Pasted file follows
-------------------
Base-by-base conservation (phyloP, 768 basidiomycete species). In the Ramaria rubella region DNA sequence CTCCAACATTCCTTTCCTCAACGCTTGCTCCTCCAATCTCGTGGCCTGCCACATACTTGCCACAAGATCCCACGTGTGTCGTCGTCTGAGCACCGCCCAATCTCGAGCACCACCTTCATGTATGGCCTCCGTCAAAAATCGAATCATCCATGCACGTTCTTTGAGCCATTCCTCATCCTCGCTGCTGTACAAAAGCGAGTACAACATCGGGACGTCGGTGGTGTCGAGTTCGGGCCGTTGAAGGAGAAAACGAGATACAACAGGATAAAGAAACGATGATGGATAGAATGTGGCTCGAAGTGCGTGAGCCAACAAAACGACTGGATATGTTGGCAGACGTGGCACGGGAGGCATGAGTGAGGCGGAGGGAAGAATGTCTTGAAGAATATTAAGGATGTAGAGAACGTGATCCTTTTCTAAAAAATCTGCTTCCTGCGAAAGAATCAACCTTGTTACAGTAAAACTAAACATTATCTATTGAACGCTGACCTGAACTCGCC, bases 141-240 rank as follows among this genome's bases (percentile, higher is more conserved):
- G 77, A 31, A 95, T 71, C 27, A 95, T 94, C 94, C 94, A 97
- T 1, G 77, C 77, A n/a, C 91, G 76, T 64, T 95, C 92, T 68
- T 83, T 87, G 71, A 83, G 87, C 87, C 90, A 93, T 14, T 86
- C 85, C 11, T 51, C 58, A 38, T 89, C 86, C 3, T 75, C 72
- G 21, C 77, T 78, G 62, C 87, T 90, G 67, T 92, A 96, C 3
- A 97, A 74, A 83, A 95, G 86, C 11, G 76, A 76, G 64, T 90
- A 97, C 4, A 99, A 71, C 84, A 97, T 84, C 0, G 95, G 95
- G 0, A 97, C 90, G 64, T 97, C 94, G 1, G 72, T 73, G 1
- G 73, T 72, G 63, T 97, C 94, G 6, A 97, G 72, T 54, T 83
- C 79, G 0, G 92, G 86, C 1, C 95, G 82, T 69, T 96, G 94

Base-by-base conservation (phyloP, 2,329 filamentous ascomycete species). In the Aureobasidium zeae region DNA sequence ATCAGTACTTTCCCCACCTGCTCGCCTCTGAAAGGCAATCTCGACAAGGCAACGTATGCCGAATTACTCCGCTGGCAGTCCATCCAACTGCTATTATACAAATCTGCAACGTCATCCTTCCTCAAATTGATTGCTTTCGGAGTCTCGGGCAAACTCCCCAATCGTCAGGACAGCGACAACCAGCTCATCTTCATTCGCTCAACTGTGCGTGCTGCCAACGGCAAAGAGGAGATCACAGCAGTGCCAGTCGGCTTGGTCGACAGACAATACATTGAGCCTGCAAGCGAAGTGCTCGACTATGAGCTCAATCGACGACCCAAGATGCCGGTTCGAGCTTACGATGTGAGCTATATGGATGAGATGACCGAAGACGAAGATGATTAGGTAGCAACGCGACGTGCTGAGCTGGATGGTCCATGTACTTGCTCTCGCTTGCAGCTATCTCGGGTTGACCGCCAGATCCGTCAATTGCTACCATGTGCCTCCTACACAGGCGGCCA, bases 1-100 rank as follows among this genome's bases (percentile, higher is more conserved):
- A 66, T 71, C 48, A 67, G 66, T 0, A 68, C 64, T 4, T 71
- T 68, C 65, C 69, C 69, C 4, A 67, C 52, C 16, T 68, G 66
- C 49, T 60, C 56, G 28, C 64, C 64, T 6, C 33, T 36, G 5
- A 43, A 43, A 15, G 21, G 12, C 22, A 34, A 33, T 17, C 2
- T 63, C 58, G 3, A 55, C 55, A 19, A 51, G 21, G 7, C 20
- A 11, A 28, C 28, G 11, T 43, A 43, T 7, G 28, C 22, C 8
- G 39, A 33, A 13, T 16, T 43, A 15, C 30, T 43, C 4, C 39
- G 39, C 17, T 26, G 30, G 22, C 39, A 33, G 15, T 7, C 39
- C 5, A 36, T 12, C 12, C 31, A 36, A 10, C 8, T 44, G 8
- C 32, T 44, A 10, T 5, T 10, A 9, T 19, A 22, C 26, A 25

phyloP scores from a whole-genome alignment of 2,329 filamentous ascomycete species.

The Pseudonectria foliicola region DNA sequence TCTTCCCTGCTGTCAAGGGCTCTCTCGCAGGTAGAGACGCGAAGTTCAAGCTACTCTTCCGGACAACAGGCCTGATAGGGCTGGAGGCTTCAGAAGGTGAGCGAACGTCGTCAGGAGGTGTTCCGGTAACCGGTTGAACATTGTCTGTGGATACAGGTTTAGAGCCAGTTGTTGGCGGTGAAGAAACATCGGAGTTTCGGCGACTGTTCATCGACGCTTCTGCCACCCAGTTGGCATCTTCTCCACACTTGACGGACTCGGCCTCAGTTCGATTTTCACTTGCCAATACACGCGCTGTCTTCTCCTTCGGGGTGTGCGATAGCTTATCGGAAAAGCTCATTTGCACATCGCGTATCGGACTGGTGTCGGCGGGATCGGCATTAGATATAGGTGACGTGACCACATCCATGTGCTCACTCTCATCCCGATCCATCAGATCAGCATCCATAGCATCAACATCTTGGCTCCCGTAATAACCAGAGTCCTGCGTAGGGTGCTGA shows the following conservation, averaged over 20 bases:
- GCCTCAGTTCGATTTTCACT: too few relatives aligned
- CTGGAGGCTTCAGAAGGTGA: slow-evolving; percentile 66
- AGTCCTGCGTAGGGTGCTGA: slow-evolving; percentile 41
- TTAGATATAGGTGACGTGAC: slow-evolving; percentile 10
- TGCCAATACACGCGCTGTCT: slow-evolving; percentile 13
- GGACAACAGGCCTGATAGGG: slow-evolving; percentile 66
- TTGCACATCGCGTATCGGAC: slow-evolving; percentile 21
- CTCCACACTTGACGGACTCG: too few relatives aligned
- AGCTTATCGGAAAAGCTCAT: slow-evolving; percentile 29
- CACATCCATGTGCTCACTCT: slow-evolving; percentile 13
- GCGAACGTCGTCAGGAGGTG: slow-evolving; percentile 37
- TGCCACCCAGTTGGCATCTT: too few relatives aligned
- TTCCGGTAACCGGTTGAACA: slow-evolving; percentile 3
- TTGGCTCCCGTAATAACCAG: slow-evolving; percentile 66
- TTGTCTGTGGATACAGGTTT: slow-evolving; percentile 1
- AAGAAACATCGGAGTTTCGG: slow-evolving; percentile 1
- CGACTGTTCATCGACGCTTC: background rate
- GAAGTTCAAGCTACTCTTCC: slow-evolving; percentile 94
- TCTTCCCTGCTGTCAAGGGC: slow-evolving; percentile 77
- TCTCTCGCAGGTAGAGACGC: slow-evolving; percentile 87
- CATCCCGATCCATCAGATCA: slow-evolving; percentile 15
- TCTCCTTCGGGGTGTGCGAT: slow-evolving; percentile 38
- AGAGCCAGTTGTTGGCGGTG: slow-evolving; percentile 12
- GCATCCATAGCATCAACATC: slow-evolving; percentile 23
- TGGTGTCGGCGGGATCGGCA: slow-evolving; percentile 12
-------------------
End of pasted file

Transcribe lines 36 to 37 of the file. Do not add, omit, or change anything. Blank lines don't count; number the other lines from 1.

- TGCCACCCAGTTGGCATCTT: too few relatives aligned
- TTCCGGTAACCGGTTGAACA: slow-evolving; percentile 3